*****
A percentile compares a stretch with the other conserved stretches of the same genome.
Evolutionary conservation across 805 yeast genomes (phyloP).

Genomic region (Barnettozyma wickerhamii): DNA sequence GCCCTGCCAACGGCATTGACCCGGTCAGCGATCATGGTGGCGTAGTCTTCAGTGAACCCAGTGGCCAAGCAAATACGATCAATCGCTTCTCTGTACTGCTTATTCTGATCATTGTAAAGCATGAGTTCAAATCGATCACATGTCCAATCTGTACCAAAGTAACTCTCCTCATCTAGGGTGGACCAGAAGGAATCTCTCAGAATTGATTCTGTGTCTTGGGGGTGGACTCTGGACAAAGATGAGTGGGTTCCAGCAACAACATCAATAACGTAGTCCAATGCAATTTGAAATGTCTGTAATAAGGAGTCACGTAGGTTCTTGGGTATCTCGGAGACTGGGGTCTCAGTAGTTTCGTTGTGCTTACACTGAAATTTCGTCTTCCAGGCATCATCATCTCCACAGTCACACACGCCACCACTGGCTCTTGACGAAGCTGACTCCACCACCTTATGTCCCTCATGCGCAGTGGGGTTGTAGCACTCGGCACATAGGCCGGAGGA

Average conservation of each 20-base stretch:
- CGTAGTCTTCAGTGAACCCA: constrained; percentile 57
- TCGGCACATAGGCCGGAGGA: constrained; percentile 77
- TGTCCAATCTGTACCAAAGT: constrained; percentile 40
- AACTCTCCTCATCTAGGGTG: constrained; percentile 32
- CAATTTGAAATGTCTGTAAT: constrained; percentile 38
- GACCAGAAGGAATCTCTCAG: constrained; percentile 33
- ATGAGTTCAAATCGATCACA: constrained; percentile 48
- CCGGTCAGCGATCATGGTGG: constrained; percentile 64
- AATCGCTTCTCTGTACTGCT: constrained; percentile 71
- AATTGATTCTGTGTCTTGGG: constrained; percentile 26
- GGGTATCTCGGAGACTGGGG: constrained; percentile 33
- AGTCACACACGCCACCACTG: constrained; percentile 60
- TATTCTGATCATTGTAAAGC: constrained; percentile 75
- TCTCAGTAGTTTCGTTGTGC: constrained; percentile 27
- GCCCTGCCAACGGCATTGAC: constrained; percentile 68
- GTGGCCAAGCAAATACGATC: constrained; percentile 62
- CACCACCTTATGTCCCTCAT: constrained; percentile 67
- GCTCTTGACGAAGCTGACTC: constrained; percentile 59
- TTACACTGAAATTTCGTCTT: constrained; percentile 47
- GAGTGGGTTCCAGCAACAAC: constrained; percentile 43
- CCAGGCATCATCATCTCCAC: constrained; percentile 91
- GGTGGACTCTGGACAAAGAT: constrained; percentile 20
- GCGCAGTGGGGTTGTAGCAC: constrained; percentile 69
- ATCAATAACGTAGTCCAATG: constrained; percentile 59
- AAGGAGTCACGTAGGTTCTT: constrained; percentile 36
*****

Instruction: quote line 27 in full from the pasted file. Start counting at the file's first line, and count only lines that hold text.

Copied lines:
- GCGCAGTGGGGTTGTAGCAC: constrained; percentile 69